- Bulgarian (bg)
- Czech (cs)
- Danish (da)
- German (de)
- Greek (el)
- English (en)
- Spanish (es)
- Estonian (et)
- Finnish (fi)
- French (fr)
- Hungarian (hu)
- Icelandic (is)
- Italian (it)
- Lithuanian (lt)
- Latvian (lv)
- Maltese (mt)
- Dutch (nl)
- Norwegian (no)
- Polish (pl)
- Portuguese (pt)
- Romanian (ro)
- Slovak (sk)
- Slovenian (sl)
- Swedish (sv)
- Turkish (tr)
EU nature conservation policy is based on two main pieces of legislation:
Both directives provide the basis for the Natura 2000 network, a network of nature reserves which extends across the Union to safeguard species and habitats of special European interest. EU nature conservation policy benefits from a specific financial instrument, the LIFE-Nature fund.
In its 2001 Strategy for Sustainable Development, the EU set itself the target to halt the loss of biodiversity and restore habitats and natural systems by 2010. The European Commission's 2006 Biodiversity Communication has provided the main policy framework up to 2010.
Other policies relevant to biodiversity at EU level include:
- The EU Sixth Environmental Action Programme 'Our future, our choice', adopted in 2002, in which conservation of biodiversity is one of the four main issues to be tackled.
- The 2004 'Message from Malahide', presenting 18 priority objectives for halting the loss of biodiversity, many of which relate to sectoral integration of biodiversity issues.
2010 has seen the adoption of a new vision for biodiversity and a target for 2020. Specific targets and subtargets are now being developed under coordination of DG Environment of the European Commission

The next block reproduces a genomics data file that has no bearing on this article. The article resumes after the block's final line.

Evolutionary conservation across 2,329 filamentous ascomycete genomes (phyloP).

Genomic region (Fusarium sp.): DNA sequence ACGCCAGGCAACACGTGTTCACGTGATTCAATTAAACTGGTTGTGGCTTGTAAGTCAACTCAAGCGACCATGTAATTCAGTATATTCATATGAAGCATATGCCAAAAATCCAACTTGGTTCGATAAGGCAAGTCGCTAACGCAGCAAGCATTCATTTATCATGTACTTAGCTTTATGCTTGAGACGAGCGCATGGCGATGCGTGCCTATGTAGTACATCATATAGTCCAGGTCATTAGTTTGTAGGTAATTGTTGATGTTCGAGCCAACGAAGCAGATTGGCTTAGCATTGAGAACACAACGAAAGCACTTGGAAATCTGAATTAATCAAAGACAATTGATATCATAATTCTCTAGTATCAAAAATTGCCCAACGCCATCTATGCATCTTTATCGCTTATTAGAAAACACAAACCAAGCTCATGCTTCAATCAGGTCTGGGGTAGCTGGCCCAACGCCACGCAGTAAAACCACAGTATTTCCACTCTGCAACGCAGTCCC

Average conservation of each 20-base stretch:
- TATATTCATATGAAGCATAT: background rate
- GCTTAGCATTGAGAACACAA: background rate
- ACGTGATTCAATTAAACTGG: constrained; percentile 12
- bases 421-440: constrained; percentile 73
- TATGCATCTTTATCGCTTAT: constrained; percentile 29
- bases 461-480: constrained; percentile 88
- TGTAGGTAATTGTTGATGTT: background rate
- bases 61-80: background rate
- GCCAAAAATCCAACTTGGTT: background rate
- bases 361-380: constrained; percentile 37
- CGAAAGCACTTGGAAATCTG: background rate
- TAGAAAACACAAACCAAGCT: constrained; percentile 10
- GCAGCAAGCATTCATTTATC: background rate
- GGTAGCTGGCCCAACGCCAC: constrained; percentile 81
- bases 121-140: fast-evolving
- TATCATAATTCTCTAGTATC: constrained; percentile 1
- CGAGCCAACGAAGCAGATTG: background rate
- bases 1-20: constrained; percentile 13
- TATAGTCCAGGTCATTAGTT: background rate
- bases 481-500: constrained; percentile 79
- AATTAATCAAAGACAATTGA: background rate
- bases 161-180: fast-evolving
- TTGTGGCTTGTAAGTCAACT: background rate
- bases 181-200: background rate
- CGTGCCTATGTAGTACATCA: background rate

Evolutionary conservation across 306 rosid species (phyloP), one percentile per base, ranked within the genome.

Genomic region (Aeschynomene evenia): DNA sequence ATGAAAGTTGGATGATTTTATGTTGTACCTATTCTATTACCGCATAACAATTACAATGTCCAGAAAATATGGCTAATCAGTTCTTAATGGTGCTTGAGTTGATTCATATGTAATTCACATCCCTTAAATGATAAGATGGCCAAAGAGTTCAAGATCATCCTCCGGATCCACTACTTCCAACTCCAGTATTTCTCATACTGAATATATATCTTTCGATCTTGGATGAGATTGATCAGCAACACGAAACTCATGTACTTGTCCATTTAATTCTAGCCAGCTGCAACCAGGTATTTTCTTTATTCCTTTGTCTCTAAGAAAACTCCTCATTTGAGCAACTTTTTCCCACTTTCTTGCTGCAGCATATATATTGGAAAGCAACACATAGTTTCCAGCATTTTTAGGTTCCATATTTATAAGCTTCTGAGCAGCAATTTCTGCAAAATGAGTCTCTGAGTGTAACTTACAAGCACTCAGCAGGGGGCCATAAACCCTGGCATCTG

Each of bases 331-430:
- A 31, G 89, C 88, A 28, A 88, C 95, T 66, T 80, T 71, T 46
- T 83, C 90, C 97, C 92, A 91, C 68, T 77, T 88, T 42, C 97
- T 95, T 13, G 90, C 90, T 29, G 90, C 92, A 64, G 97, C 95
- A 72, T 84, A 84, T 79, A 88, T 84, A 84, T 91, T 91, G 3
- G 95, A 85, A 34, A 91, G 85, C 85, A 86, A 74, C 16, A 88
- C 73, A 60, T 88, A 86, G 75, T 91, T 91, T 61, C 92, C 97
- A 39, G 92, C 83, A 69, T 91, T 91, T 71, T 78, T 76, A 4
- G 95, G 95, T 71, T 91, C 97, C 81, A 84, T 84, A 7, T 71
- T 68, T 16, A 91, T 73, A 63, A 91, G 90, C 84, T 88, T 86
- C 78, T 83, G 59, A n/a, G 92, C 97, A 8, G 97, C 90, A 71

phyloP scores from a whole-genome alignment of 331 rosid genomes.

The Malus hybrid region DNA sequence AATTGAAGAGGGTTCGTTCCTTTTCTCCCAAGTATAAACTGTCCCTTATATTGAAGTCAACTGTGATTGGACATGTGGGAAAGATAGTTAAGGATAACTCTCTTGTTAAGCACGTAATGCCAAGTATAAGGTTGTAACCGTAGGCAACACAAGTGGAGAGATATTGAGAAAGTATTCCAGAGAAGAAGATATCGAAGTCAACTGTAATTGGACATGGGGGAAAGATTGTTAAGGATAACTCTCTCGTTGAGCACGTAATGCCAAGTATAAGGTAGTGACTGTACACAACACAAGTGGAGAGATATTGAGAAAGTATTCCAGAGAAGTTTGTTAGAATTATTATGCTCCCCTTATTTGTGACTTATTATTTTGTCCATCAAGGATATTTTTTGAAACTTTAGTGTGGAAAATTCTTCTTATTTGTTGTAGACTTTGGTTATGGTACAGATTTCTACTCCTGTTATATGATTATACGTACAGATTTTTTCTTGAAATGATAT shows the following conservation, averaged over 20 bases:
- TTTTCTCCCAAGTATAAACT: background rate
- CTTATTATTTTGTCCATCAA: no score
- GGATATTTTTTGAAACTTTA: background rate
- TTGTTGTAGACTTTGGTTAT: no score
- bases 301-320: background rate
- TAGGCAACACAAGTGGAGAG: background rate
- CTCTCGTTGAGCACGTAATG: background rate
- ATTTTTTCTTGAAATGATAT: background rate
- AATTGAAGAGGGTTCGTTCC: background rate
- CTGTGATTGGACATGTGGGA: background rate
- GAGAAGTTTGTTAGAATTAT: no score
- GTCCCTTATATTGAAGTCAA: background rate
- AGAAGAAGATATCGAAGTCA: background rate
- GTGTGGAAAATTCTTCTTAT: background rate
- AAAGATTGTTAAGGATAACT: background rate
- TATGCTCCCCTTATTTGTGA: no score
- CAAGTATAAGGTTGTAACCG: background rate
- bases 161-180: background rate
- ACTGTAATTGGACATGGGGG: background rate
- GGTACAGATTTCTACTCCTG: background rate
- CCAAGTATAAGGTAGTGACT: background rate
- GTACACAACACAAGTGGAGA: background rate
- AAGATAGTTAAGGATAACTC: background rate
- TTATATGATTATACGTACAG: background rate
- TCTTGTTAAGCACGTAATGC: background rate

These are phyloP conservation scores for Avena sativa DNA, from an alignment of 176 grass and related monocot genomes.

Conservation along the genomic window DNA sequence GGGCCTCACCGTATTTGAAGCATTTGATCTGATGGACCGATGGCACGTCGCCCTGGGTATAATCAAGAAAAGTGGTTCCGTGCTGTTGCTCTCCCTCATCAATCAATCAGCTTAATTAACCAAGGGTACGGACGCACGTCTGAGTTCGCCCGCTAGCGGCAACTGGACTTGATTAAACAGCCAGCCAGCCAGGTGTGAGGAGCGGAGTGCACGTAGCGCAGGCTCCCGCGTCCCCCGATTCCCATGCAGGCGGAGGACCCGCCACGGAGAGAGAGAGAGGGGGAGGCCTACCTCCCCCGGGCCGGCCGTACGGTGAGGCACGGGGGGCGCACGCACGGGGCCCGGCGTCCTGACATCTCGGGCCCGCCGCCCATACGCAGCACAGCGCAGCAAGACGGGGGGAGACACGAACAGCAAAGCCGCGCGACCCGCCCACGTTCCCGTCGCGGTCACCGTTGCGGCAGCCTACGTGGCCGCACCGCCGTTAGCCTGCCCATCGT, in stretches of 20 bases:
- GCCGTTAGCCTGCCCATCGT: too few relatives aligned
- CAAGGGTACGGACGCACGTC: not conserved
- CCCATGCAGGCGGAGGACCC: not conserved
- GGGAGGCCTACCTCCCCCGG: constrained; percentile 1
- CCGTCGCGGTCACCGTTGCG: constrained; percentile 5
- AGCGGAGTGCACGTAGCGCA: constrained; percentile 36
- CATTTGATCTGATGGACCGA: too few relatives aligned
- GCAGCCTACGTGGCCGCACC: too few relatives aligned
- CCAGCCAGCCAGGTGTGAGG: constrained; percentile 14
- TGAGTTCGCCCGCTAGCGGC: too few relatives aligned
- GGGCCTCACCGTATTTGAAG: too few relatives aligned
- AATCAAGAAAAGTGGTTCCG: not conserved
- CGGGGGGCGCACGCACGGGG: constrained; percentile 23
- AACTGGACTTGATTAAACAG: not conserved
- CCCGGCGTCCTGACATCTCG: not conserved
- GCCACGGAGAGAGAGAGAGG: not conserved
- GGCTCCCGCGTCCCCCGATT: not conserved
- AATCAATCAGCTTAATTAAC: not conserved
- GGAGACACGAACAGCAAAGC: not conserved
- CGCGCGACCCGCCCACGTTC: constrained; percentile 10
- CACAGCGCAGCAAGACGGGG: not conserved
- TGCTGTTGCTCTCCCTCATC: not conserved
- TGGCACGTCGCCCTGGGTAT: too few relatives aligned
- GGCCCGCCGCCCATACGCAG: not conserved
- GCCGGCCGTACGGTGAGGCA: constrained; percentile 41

In 2015, a mid-term review of the EU biodiversity strategy to 2020 was carried out. The review included an assessment of progress towards the key targets and actions of the strategy, as well as key trends in status since the EU 2010 biodiversity strategy.
Pan-European and global biodiversity policies
In 1992, the UN Convention on Biological Diversity (CBD) marked the international community's commitment to addressing biodiversity loss. In response, the Pan‑European Biological and Landscape Diversity Strategy was endorsed by the countries covered by the United Nations Economic Commission for Europe.
For references, please go to www.eea.europa.eu/soer or scan the QR code.
This briefing is part of the EEA's report The European Environment - State and Outlook 2015. The EEA is an official agency of the EU, tasked with providing information on Europe's environment.
PDF generated on 28 May 2016, 07:37 PM